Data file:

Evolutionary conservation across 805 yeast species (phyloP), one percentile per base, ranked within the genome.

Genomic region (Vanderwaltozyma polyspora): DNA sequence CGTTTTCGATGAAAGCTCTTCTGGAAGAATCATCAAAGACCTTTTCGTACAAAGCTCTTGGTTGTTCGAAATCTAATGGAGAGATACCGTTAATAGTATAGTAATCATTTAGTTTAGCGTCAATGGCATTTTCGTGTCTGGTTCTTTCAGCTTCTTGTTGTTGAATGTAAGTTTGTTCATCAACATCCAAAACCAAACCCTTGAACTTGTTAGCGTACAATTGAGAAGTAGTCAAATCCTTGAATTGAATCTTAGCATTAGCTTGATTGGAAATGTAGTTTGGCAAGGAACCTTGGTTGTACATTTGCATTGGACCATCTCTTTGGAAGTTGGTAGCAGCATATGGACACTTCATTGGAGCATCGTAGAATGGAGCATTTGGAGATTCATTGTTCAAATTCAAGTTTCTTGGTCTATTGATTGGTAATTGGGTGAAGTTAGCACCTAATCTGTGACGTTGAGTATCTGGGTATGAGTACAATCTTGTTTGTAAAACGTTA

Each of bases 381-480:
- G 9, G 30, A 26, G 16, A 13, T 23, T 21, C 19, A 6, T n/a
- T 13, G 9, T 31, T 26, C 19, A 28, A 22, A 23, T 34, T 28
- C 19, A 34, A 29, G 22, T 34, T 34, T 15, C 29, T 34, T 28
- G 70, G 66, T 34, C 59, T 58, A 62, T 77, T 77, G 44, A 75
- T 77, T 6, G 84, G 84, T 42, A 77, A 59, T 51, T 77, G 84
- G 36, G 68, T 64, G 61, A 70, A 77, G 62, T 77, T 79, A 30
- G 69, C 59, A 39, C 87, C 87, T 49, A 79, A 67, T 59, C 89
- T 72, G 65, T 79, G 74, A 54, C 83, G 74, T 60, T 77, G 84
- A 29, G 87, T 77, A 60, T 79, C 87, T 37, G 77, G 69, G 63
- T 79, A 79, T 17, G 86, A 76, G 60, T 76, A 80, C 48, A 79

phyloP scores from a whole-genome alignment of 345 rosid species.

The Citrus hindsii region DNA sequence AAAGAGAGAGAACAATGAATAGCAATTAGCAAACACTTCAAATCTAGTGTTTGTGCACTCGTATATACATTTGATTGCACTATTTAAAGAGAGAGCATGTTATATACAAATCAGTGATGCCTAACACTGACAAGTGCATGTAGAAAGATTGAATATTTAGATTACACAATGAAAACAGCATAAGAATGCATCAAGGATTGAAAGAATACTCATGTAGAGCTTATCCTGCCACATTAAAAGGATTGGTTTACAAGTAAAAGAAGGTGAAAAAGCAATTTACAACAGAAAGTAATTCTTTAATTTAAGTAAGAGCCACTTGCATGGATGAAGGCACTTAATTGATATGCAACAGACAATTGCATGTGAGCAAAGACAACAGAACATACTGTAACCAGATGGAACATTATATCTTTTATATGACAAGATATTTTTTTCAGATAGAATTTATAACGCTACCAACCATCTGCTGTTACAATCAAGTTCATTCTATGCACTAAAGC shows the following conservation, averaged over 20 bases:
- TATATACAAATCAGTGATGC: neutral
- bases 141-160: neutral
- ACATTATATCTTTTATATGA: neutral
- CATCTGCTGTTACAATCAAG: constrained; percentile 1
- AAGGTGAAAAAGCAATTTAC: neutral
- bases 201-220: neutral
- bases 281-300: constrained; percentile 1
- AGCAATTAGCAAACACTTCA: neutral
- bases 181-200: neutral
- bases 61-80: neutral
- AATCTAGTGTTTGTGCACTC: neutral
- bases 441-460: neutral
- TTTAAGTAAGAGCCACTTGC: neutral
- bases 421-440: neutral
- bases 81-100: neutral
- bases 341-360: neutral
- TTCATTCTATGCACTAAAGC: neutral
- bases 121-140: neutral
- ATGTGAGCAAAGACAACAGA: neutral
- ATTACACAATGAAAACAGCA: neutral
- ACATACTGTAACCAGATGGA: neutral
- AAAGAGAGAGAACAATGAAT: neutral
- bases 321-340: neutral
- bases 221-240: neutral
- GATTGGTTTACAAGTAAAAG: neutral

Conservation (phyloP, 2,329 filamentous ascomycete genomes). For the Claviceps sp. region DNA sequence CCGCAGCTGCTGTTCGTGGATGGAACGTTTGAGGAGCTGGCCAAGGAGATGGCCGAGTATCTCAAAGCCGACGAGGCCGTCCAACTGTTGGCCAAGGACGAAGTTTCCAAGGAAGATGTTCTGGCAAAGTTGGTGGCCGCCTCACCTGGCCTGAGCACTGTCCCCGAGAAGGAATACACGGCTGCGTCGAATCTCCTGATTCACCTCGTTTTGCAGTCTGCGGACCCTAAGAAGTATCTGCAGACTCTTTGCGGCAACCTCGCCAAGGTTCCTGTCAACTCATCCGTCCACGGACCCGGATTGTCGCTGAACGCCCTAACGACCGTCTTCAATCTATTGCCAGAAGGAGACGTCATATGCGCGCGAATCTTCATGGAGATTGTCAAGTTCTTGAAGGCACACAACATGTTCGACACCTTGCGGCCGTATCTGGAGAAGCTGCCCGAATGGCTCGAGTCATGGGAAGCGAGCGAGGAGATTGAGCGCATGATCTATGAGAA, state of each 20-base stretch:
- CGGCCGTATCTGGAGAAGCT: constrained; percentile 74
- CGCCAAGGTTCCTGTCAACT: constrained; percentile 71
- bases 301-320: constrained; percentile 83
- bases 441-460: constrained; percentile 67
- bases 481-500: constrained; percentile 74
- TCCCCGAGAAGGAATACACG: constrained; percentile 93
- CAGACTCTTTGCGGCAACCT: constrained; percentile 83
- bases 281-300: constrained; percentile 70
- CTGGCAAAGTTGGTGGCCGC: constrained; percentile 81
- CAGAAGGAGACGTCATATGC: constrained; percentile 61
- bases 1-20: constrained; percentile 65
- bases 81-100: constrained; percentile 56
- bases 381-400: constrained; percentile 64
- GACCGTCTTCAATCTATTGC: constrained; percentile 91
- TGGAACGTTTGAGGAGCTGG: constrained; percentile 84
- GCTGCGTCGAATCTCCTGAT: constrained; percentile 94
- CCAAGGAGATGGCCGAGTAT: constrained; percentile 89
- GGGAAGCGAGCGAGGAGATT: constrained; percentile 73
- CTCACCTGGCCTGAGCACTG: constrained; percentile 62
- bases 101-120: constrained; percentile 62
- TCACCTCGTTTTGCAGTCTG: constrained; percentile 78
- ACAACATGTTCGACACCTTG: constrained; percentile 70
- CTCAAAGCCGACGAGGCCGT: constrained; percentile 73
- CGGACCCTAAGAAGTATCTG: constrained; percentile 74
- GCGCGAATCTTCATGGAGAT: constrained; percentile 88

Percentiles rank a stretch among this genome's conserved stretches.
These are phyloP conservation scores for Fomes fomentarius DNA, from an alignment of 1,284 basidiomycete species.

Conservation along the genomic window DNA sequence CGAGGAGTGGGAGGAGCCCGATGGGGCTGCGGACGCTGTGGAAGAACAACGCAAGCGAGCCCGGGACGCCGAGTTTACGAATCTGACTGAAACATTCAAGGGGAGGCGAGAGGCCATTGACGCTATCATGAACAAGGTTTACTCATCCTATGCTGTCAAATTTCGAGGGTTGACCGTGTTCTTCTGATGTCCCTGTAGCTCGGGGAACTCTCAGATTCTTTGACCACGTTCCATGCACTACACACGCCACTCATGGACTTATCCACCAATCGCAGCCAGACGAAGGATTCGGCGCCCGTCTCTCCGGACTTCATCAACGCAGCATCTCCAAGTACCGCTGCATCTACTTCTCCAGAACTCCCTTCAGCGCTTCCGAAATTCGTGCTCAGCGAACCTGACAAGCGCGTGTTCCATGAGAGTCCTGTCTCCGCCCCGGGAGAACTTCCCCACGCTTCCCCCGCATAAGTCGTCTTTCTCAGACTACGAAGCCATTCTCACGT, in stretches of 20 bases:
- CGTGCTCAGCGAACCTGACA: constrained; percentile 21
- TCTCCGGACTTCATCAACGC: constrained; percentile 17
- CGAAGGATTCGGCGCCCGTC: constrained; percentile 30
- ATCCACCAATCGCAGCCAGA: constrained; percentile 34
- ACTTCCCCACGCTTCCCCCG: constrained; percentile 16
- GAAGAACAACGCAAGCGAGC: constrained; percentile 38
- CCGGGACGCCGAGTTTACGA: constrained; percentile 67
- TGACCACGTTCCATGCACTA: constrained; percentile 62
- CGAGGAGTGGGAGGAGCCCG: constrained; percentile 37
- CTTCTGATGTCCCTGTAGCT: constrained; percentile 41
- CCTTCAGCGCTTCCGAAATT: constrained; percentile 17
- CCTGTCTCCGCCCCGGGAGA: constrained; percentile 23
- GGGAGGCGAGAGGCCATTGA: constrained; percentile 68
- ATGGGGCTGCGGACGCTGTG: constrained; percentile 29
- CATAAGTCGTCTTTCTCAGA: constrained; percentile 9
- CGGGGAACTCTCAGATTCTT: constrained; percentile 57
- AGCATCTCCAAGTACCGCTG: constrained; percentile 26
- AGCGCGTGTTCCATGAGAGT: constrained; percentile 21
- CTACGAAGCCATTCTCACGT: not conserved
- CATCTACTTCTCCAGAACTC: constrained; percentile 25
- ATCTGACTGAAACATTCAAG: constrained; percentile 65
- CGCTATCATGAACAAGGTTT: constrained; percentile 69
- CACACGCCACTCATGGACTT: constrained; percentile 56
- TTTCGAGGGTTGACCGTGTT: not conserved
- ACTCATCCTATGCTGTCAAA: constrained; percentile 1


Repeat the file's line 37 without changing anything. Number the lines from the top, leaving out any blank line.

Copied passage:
- AAAGAGAGAGAACAATGAAT: neutral